Anything is Possible!

With Love, Hope, and Perseverance


14 Comments

Good News Tuesday for April 6, 2021: Reparations, Hope for Blindness, Vaccines for UN Peacekeepers, Student Invention, and the Dog Who Loves Unicorns

Seeking Balance One Tuesday at a Time

First US City to Pay Reparations to Black Residents

The city of Evanston, Illinois has pledged to distribute $10 million over 10 years as reparations to black residents or their descendants who “suffered discrimination in housing because of city ordinances, policies or practices” between 1919 and 1969. Each qualifying household will receive $25,000 for home repairs or down payments on property. Here are additional details from NBC News.

Blindness from a Rare Genetic Disorder was Reversed with One Injection

A single injection of RNA therapy, sepofarsen, showed significant improvements for a patient living with a rare form of genetic blindness since infancy. The improvements were evident after one month and “remained when tested over 15 months after the first and only injection.” Here’s more from the Good News Network.

India Donates Vaccines for UN Peacekeepers

India donated 200,000 COVID vaccines to be distributed to UN peacekeepers serving in various mission around the world. The Good News Network has details here.

High School Student Invents Color-Changing Sutures to Detect Infection

Seventeen-year-old Dasia Taylor has invented a way for sutures to change color to show infection. She tested a variety of different sutures using beet juice in her experiments. Dasia is a finalist in the Regeneron Science Talent Search, the oldest and most prestigious science and math competition for high school seniors in the US. You can read more about Dasia’s project in this article from Smithsonian Magazine. Her natural good spirit and intelligence shine in the following video where she talks about her project and a fun fact about herself.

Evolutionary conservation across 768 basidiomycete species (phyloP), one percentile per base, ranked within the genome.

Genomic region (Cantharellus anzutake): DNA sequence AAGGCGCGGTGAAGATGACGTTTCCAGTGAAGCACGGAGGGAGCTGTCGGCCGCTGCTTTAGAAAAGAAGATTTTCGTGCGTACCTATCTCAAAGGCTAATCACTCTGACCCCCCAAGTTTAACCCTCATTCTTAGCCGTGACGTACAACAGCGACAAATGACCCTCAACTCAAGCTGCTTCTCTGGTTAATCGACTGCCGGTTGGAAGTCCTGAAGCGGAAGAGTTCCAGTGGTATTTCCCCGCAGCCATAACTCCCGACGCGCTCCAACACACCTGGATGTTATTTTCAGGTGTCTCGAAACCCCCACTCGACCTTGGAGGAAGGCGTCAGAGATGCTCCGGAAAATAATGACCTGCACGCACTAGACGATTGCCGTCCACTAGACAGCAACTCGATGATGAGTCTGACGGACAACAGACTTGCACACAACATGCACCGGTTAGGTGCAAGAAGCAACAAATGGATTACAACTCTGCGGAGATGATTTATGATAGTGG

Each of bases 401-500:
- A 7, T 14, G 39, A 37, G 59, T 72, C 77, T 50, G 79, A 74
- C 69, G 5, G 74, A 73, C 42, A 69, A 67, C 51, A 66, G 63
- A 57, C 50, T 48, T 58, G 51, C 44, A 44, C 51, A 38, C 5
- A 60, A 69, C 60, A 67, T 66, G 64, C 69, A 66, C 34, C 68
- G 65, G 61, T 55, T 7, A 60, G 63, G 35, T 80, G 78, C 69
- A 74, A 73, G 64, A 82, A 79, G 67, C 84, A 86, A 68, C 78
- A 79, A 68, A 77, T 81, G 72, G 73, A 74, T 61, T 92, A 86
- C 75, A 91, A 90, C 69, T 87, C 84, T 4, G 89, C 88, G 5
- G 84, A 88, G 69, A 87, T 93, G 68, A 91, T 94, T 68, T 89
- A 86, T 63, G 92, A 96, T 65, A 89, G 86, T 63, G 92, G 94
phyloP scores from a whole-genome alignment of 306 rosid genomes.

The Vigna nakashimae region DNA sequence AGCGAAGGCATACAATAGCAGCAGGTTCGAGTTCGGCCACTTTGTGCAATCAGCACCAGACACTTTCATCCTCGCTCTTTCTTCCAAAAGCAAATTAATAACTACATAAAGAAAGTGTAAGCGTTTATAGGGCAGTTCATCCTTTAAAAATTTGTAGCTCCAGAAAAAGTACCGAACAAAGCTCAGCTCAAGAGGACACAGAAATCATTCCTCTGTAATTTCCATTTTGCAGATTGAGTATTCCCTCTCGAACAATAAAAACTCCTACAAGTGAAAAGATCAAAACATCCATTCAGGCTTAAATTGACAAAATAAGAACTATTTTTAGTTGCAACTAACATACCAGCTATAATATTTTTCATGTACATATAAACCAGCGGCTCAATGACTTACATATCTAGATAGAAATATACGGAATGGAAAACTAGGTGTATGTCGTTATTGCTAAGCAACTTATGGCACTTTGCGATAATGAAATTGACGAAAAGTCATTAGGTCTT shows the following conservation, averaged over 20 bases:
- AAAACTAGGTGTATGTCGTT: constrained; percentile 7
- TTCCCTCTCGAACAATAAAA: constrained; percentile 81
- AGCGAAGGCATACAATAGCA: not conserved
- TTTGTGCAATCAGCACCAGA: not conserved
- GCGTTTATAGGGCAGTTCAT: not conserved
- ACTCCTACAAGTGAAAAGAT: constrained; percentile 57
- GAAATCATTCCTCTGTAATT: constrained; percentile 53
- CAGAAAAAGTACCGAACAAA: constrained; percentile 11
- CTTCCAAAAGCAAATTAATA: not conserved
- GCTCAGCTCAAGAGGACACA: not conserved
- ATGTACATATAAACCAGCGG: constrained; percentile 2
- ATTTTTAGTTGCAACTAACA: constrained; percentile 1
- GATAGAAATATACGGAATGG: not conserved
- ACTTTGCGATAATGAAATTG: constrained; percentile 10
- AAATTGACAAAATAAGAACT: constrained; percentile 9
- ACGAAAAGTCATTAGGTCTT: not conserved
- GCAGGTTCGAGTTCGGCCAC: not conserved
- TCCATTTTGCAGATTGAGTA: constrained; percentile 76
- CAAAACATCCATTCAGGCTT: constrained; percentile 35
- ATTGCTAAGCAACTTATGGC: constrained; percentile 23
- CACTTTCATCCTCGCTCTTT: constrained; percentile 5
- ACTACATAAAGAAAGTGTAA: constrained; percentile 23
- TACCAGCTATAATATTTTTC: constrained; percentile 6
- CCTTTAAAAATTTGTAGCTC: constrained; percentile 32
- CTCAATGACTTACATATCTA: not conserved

Unicorn Stealing Dog Is Adopted

Did you hear about Sisu, the stray dog who kept stealing a toy unicorn from the Dollar General? The animal control officer bought him the unicorn before taking him to the shelter. Now Sisu has a furever home!

Got good news?

Please share your good news story or link to your GNT post in the comments!


35 Comments

SoCS: On Being a Night Owl, Listening Skills, Dogs in Heaven, and Making Christmas Last

Here’s the prompt:

Your prompt for #JusJoJan and Stream of Consciousness Saturday is: “first thing.” Start your post with the words, “first thing” and go from there. Bonus points if you end your post with the last thing. Have fun!

First thing in the morning…. it would be nice if I said I pray before I get out of bed. But I don’t usually. It would be a nice habit. To be honest, the first thing I do in the morning before I get out of bed is hit the snooze. I am not a morning person. I am a night owl. The husband is a morning person. Good for him. Lately, I have started listening to music on Youtube to help me wake up – James Taylor is my favorite, but yesterday, I listened to a Ted Talk. I have to find a good Ted Talk, and one might wonder that if I’m going to go to all that trouble to scroll and find a Ted Talk, I might as well get up. But I’m a night owl. Listening to a Ted Talk helps even if I drift off a little.

First thing we need to learn is how to listen to each other to understand. I’m thinking about the political divide problem. But some people are good at listening and need to be more assertive which means being honest with RESPECT. If someone talks a lot, goes on and on, like one of my old boyfriends used to do, I cannot hold that many ideas in my head to be able to process. It can be overwhelming.

That’s why, when I was working on bringing my soulmate to me, I made up a song to the tune of Janis Joplin’s song about “Oh, Lord, won’t you buy me a color TV.” I changed the words to, “Oh Lord, won’t you find me, a man who can listen.” David is a good listener when I need to talk about something important. When it’s a more mundane thing about household chores, well that’s another thing. But nobody’s perfect.

First thing I want to see when I get to heaven is my dogs, especially the dog I wrote about yesterday. I’m sorry Jesus. Maybe the dogs should come after Jesus. Yeah, unless Jesus is busy and wants to let me get settled in at the cabin in the woods with the dogs.